Gender and women's studies is a dynamic and thriving campus presence at Western Michigan University with a distinctive commitment to student-centered learning. We are proud to offer an undergraduate major and minor.
- About 2,000 WMU students take our courses each year, and close to 100 are pursuing a gender and women's studies major or minor.
- Department faculty members include six faculty with full appointments in gender and women's studies and approximately 40 faculty with joint appointments.
- Nearly a dozen part-time and graduate student employees teach gender and women's studies courses.
Although a relative newcomer to higher education, the field of women’s studies is now more than four decades old. A product of the turbulent 1960s and 1970s, women's studies challenged the academic culture in which English classes might only read novels by men, history professors would tell students that women didn't do anything of historical significance and the psychological profession taught that gender nonconformity and homosexuality were signs of mental illness. Inspired by the women's movement and struggles of marginalized groups, students and faculty invented a new area of study. WMU offered its first courses in the early 1970s and created a minor in women's studies in 1975. Over the years, a major was added and the program expanded and an impressive roster of faculty across campus sought joint-appointments. (Studying the early days of women's studies at WMU would make a great student research project. Anyone interested should contact the department chair.)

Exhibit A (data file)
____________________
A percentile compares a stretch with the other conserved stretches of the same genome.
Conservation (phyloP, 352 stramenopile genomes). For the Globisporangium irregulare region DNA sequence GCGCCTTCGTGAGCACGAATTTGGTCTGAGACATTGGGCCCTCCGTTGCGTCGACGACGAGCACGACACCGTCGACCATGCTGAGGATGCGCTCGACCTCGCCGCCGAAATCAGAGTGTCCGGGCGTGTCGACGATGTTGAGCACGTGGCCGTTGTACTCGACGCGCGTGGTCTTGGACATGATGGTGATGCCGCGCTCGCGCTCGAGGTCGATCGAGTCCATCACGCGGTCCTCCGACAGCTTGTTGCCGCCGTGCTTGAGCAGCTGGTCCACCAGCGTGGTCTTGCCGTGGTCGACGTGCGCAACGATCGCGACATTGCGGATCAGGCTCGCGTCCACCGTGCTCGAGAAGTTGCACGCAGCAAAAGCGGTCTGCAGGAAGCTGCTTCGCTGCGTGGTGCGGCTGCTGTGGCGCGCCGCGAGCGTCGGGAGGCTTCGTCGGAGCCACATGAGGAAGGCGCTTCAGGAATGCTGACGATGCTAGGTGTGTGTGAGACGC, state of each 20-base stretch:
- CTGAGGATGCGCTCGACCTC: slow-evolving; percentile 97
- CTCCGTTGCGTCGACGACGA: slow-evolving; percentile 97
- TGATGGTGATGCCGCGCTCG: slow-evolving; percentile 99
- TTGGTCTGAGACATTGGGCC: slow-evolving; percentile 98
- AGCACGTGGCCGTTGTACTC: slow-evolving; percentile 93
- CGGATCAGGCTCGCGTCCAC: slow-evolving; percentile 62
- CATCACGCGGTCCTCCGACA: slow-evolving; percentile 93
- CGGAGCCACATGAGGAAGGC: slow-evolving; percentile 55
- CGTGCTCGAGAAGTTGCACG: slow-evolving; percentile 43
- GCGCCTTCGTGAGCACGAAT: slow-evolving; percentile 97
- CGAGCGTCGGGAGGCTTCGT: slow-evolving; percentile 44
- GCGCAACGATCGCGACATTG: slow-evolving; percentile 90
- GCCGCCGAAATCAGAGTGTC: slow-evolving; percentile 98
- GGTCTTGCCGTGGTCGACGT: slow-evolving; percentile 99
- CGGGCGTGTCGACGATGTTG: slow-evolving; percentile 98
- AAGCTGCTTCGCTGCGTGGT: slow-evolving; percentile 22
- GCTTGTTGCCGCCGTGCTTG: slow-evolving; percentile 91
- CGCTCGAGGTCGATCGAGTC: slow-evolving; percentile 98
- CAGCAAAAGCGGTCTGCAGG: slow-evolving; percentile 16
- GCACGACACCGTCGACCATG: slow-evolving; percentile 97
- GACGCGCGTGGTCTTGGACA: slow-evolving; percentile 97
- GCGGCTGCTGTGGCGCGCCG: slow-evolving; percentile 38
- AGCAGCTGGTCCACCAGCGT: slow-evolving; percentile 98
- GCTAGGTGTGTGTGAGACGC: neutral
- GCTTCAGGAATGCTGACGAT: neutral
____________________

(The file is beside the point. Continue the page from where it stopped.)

Women’s studies became gender and women’s studies in the early 2000s, reflecting the field’s broadening focus on all gender issues. The program soon afterward acquired faculty with full appointments in gender and women's studies and became designated as an academic department. Today our department is a vibrant, fast-growing unit with a deep commitment to the university's mission to be learner centered, discovery driven and globally engaged. We have adopted the slogan “Don’t believe everything you think” as it reminds us of the importance of questioning not only social norms and power relationships but also the very ideas that inform our efforts to expand social justice.